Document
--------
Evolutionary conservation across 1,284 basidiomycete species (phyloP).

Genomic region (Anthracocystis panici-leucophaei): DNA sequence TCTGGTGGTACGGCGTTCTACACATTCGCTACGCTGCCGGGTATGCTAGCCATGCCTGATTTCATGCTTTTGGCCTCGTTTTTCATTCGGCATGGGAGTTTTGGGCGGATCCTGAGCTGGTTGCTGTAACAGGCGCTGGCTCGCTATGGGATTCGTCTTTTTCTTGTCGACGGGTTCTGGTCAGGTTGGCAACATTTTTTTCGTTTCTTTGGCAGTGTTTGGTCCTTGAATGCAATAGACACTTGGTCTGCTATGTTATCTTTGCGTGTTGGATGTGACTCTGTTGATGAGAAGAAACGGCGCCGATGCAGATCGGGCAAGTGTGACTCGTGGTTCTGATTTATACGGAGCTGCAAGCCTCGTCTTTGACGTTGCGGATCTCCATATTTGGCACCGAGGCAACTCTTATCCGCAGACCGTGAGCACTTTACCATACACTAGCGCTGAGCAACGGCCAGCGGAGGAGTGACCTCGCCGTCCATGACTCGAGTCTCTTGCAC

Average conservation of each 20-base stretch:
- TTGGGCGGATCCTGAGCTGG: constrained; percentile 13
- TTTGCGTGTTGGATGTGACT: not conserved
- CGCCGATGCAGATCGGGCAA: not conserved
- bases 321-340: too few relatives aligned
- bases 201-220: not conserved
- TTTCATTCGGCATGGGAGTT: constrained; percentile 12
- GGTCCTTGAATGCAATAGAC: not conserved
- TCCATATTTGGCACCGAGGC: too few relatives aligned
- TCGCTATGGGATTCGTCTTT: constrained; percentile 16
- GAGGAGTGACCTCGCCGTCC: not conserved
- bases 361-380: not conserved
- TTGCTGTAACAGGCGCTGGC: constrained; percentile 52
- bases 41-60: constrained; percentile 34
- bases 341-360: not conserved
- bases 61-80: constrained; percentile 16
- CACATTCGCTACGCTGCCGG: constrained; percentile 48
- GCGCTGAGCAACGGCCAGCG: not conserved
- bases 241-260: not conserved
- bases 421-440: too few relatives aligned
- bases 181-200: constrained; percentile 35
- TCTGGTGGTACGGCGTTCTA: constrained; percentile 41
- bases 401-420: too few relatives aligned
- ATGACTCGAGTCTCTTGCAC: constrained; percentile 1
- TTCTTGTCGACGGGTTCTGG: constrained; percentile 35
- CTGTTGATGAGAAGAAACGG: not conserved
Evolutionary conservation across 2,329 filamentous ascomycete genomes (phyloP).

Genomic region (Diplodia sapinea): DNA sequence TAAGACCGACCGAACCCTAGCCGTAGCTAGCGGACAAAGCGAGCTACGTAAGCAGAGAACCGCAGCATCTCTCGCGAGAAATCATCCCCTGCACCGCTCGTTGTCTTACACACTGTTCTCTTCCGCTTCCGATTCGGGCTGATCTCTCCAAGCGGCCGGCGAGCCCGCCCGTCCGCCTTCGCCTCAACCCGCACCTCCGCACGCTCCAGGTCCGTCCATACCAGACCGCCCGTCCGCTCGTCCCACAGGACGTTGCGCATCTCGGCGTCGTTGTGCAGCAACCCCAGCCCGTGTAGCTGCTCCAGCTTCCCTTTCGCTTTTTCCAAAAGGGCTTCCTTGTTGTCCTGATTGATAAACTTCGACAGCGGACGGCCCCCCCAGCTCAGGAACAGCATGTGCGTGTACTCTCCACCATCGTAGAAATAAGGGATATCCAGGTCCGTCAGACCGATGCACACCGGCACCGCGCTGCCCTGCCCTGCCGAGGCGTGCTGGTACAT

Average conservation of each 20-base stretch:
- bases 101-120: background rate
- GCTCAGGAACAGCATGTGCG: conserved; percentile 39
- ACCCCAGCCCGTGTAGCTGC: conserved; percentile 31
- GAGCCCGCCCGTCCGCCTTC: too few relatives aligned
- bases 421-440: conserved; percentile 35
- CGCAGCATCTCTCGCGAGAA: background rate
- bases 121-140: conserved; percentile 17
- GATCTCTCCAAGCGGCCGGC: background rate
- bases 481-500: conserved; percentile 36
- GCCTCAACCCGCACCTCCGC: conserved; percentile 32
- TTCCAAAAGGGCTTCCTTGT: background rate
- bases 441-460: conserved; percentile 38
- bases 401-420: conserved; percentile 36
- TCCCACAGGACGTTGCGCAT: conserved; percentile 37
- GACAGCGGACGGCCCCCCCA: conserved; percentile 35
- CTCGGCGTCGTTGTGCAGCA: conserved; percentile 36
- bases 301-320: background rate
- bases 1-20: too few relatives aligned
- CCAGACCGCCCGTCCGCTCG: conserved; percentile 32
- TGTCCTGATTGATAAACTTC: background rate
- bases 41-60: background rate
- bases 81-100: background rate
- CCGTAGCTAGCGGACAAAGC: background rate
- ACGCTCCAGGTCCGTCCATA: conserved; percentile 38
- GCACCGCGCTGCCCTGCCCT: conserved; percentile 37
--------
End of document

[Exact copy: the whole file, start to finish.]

Evolutionary conservation across 1,284 basidiomycete species (phyloP).

Genomic region (Anthracocystis panici-leucophaei): DNA sequence TCTGGTGGTACGGCGTTCTACACATTCGCTACGCTGCCGGGTATGCTAGCCATGCCTGATTTCATGCTTTTGGCCTCGTTTTTCATTCGGCATGGGAGTTTTGGGCGGATCCTGAGCTGGTTGCTGTAACAGGCGCTGGCTCGCTATGGGATTCGTCTTTTTCTTGTCGACGGGTTCTGGTCAGGTTGGCAACATTTTTTTCGTTTCTTTGGCAGTGTTTGGTCCTTGAATGCAATAGACACTTGGTCTGCTATGTTATCTTTGCGTGTTGGATGTGACTCTGTTGATGAGAAGAAACGGCGCCGATGCAGATCGGGCAAGTGTGACTCGTGGTTCTGATTTATACGGAGCTGCAAGCCTCGTCTTTGACGTTGCGGATCTCCATATTTGGCACCGAGGCAACTCTTATCCGCAGACCGTGAGCACTTTACCATACACTAGCGCTGAGCAACGGCCAGCGGAGGAGTGACCTCGCCGTCCATGACTCGAGTCTCTTGCAC

Average conservation of each 20-base stretch:
- TTGGGCGGATCCTGAGCTGG: constrained; percentile 13
- TTTGCGTGTTGGATGTGACT: not conserved
- CGCCGATGCAGATCGGGCAA: not conserved
- bases 321-340: too few relatives aligned
- bases 201-220: not conserved
- TTTCATTCGGCATGGGAGTT: constrained; percentile 12
- GGTCCTTGAATGCAATAGAC: not conserved
- TCCATATTTGGCACCGAGGC: too few relatives aligned
- TCGCTATGGGATTCGTCTTT: constrained; percentile 16
- GAGGAGTGACCTCGCCGTCC: not conserved
- bases 361-380: not conserved
- TTGCTGTAACAGGCGCTGGC: constrained; percentile 52
- bases 41-60: constrained; percentile 34
- bases 341-360: not conserved
- bases 61-80: constrained; percentile 16
- CACATTCGCTACGCTGCCGG: constrained; percentile 48
- GCGCTGAGCAACGGCCAGCG: not conserved
- bases 241-260: not conserved
- bases 421-440: too few relatives aligned
- bases 181-200: constrained; percentile 35
- TCTGGTGGTACGGCGTTCTA: constrained; percentile 41
- bases 401-420: too few relatives aligned
- ATGACTCGAGTCTCTTGCAC: constrained; percentile 1
- TTCTTGTCGACGGGTTCTGG: constrained; percentile 35
- CTGTTGATGAGAAGAAACGG: not conserved
Evolutionary conservation across 2,329 filamentous ascomycete genomes (phyloP).

Genomic region (Diplodia sapinea): DNA sequence TAAGACCGACCGAACCCTAGCCGTAGCTAGCGGACAAAGCGAGCTACGTAAGCAGAGAACCGCAGCATCTCTCGCGAGAAATCATCCCCTGCACCGCTCGTTGTCTTACACACTGTTCTCTTCCGCTTCCGATTCGGGCTGATCTCTCCAAGCGGCCGGCGAGCCCGCCCGTCCGCCTTCGCCTCAACCCGCACCTCCGCACGCTCCAGGTCCGTCCATACCAGACCGCCCGTCCGCTCGTCCCACAGGACGTTGCGCATCTCGGCGTCGTTGTGCAGCAACCCCAGCCCGTGTAGCTGCTCCAGCTTCCCTTTCGCTTTTTCCAAAAGGGCTTCCTTGTTGTCCTGATTGATAAACTTCGACAGCGGACGGCCCCCCCAGCTCAGGAACAGCATGTGCGTGTACTCTCCACCATCGTAGAAATAAGGGATATCCAGGTCCGTCAGACCGATGCACACCGGCACCGCGCTGCCCTGCCCTGCCGAGGCGTGCTGGTACAT

Average conservation of each 20-base stretch:
- bases 101-120: background rate
- GCTCAGGAACAGCATGTGCG: conserved; percentile 39
- ACCCCAGCCCGTGTAGCTGC: conserved; percentile 31
- GAGCCCGCCCGTCCGCCTTC: too few relatives aligned
- bases 421-440: conserved; percentile 35
- CGCAGCATCTCTCGCGAGAA: background rate
- bases 121-140: conserved; percentile 17
- GATCTCTCCAAGCGGCCGGC: background rate
- bases 481-500: conserved; percentile 36
- GCCTCAACCCGCACCTCCGC: conserved; percentile 32
- TTCCAAAAGGGCTTCCTTGT: background rate
- bases 441-460: conserved; percentile 38
- bases 401-420: conserved; percentile 36
- TCCCACAGGACGTTGCGCAT: conserved; percentile 37
- GACAGCGGACGGCCCCCCCA: conserved; percentile 35
- CTCGGCGTCGTTGTGCAGCA: conserved; percentile 36
- bases 301-320: background rate
- bases 1-20: too few relatives aligned
- CCAGACCGCCCGTCCGCTCG: conserved; percentile 32
- TGTCCTGATTGATAAACTTC: background rate
- bases 41-60: background rate
- bases 81-100: background rate
- CCGTAGCTAGCGGACAAAGC: background rate
- ACGCTCCAGGTCCGTCCATA: conserved; percentile 38
- GCACCGCGCTGCCCTGCCCT: conserved; percentile 37